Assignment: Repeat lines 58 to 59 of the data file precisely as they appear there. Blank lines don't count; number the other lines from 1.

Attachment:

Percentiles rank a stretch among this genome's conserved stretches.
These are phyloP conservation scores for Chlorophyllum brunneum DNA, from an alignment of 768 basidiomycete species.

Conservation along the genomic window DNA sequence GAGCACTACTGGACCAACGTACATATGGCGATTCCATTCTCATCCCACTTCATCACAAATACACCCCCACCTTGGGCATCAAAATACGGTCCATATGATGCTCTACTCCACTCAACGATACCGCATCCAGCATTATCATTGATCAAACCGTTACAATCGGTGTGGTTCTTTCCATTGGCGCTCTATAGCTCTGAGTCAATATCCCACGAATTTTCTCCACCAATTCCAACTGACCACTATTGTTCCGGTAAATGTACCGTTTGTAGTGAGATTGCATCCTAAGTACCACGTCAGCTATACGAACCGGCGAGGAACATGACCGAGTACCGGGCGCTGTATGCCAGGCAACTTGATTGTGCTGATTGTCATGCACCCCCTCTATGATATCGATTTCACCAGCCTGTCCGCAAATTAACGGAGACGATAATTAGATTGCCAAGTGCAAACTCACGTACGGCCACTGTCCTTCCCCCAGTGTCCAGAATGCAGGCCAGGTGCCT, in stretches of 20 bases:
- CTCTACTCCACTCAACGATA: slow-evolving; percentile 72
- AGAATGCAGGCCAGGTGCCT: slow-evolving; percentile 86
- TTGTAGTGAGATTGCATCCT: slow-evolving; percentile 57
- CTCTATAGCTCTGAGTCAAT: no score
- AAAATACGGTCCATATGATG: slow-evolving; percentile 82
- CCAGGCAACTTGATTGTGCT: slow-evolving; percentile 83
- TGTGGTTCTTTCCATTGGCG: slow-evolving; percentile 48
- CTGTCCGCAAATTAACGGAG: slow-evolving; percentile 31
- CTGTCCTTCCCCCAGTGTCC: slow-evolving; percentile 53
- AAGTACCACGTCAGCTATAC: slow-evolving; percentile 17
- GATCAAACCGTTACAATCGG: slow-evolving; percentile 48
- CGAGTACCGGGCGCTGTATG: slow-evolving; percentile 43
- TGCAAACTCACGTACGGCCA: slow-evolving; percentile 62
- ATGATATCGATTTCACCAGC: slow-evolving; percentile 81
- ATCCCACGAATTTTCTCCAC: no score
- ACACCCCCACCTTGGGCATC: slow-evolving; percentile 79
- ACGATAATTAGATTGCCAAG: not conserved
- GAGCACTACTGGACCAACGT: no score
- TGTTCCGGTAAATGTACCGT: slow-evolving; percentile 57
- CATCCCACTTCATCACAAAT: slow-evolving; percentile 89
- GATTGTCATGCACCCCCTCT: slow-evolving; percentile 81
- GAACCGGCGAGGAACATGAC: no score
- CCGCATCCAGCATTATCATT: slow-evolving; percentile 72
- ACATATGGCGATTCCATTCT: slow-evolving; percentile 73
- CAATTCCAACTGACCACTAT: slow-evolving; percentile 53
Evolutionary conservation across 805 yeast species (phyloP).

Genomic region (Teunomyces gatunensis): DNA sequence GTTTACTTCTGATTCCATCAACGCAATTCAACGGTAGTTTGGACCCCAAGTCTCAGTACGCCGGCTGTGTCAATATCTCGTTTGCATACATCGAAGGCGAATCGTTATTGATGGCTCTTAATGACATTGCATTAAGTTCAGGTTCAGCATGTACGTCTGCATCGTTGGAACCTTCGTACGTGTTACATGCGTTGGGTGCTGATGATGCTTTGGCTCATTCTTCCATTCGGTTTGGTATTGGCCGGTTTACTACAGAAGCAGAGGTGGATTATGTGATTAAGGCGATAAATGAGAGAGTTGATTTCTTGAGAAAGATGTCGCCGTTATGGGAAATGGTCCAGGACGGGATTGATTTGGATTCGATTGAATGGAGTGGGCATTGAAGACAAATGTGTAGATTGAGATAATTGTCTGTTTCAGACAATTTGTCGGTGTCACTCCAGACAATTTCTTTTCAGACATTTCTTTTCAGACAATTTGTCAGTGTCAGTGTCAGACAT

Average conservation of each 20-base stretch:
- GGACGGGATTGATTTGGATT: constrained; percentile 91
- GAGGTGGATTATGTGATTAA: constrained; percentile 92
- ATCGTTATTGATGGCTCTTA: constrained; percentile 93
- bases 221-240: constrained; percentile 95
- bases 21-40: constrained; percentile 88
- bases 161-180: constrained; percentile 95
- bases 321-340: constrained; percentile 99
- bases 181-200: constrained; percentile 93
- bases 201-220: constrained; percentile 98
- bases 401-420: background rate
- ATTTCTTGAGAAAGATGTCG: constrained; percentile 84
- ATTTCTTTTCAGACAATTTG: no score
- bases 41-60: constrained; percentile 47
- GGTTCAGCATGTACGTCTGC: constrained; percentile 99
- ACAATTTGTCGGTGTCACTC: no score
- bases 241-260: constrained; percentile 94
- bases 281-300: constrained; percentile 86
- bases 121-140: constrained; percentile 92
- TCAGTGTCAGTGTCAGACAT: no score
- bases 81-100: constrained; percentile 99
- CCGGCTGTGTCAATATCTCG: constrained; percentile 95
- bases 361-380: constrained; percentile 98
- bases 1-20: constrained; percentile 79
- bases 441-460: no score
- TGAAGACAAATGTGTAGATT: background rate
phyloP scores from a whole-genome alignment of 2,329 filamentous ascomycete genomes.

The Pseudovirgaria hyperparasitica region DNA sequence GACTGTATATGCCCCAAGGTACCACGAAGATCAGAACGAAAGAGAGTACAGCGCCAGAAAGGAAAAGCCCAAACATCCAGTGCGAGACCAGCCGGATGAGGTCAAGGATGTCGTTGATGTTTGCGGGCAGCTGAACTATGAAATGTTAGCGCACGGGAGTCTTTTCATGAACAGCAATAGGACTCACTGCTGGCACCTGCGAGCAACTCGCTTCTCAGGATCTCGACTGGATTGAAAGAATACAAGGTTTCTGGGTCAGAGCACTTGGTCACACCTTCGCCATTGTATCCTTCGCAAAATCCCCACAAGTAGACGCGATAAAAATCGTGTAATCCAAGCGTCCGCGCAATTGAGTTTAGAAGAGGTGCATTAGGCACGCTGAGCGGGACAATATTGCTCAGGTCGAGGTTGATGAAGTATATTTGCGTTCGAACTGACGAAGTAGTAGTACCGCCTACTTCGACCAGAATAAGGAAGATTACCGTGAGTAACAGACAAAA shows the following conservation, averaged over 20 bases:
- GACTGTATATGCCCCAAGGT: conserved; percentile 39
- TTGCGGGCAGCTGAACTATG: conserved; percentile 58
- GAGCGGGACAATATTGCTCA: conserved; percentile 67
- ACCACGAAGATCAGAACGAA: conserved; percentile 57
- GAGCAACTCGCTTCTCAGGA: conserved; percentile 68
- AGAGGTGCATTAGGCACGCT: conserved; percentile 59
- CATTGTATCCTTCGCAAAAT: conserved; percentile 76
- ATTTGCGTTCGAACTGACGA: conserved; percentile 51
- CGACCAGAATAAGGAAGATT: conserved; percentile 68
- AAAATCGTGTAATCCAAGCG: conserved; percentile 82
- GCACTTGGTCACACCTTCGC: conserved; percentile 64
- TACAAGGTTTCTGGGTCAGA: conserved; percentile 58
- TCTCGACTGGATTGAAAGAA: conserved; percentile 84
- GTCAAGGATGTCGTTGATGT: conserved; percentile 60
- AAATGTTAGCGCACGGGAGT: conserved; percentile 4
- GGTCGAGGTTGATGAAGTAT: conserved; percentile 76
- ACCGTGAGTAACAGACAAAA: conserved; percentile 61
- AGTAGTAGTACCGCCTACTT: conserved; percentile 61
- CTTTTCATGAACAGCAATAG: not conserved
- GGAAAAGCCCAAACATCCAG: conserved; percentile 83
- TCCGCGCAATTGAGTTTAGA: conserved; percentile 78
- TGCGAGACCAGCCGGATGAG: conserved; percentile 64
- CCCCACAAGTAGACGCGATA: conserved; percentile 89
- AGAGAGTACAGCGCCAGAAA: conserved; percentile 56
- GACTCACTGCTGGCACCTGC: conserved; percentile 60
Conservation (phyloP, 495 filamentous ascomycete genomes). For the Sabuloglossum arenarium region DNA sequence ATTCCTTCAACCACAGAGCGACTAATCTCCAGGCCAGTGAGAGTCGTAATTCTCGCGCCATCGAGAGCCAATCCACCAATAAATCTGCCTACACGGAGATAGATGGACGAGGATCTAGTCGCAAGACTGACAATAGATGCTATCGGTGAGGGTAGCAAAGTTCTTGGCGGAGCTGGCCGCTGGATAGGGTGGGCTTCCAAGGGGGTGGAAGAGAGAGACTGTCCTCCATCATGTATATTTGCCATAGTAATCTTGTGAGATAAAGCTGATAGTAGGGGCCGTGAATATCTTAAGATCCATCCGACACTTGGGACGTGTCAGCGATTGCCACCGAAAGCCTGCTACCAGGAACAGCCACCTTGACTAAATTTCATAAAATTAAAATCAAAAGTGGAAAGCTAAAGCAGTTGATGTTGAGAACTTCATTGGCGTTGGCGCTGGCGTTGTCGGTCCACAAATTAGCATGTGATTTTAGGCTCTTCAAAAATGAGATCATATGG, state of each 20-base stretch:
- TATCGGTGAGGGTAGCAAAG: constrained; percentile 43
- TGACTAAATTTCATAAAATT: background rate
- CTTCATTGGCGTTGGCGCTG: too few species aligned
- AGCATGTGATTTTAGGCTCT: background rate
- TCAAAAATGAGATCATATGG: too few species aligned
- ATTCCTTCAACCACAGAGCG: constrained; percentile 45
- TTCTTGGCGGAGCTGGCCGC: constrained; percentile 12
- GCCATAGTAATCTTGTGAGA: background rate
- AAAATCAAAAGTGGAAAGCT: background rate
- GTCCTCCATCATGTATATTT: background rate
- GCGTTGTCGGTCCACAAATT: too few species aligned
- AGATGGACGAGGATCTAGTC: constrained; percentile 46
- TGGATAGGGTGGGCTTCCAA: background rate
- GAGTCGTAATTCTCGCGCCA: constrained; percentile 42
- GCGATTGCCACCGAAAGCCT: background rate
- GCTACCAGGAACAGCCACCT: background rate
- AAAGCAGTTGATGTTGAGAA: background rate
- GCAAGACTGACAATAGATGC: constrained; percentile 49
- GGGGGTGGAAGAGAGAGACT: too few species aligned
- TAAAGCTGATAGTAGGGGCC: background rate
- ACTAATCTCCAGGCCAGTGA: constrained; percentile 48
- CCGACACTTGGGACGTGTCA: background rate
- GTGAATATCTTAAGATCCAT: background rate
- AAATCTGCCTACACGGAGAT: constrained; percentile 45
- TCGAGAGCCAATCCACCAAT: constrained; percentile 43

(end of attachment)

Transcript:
The Pseudovirgaria hyperparasitica region DNA sequence GACTGTATATGCCCCAAGGTACCACGAAGATCAGAACGAAAGAGAGTACAGCGCCAGAAAGGAAAAGCCCAAACATCCAGTGCGAGACCAGCCGGATGAGGTCAAGGATGTCGTTGATGTTTGCGGGCAGCTGAACTATGAAATGTTAGCGCACGGGAGTCTTTTCATGAACAGCAATAGGACTCACTGCTGGCACCTGCGAGCAACTCGCTTCTCAGGATCTCGACTGGATTGAAAGAATACAAGGTTTCTGGGTCAGAGCACTTGGTCACACCTTCGCCATTGTATCCTTCGCAAAATCCCCACAAGTAGACGCGATAAAAATCGTGTAATCCAAGCGTCCGCGCAATTGAGTTTAGAAGAGGTGCATTAGGCACGCTGAGCGGGACAATATTGCTCAGGTCGAGGTTGATGAAGTATATTTGCGTTCGAACTGACGAAGTAGTAGTACCGCCTACTTCGACCAGAATAAGGAAGATTACCGTGAGTAACAGACAAAA shows the following conservation, averaged over 20 bases:
- GACTGTATATGCCCCAAGGT: conserved; percentile 39